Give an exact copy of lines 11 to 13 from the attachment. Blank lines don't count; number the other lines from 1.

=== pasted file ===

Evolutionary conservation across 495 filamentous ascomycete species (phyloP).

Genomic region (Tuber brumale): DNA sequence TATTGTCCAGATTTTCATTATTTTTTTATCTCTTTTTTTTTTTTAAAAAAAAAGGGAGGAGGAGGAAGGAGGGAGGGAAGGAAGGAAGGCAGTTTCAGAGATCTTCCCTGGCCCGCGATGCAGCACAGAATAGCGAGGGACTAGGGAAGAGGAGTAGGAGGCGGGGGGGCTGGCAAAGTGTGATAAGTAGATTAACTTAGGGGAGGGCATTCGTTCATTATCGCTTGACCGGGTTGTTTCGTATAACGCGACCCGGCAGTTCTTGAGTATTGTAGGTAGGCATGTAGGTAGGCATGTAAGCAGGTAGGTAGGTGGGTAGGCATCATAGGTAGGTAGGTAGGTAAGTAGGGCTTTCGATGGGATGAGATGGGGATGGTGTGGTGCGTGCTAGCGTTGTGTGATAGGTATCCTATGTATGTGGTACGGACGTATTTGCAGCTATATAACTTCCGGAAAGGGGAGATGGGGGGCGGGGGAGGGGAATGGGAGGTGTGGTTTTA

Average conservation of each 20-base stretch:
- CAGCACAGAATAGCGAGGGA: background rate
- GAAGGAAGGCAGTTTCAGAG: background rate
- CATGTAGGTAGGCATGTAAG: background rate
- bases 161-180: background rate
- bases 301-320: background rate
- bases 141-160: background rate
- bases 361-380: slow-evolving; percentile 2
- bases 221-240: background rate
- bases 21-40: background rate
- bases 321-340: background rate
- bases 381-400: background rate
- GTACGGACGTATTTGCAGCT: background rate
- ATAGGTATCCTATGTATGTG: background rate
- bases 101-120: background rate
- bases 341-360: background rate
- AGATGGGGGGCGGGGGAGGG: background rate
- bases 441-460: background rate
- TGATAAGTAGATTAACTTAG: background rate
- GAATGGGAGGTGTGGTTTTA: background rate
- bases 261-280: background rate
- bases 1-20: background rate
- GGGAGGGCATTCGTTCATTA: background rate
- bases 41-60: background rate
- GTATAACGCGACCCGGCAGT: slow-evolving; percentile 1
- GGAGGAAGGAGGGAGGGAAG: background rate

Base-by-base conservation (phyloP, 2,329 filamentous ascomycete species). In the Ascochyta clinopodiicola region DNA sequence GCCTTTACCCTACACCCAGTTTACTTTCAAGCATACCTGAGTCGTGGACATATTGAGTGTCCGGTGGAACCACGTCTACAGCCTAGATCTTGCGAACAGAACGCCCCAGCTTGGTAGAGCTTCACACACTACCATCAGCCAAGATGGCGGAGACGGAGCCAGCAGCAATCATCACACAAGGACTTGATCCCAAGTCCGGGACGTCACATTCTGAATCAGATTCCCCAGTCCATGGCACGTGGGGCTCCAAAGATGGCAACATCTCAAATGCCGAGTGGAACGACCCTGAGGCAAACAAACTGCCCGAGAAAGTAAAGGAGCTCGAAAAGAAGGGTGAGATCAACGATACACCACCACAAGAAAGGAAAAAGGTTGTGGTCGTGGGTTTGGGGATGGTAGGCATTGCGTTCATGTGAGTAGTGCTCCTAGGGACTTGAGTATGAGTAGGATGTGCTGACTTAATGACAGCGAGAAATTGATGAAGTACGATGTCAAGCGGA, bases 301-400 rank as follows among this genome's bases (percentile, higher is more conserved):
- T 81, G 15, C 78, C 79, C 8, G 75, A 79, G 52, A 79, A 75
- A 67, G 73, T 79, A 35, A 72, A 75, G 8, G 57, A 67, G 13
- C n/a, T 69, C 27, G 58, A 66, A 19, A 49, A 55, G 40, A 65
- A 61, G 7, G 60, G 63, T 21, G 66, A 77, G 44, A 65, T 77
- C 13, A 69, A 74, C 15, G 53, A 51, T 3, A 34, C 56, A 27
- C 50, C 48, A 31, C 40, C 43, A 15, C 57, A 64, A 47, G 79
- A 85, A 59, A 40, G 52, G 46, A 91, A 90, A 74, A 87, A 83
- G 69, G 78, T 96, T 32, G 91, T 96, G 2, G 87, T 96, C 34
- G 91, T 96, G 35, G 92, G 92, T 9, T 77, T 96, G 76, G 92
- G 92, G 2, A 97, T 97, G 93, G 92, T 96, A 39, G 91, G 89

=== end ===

- bases 221-240: background rate
- bases 21-40: background rate
- bases 321-340: background rate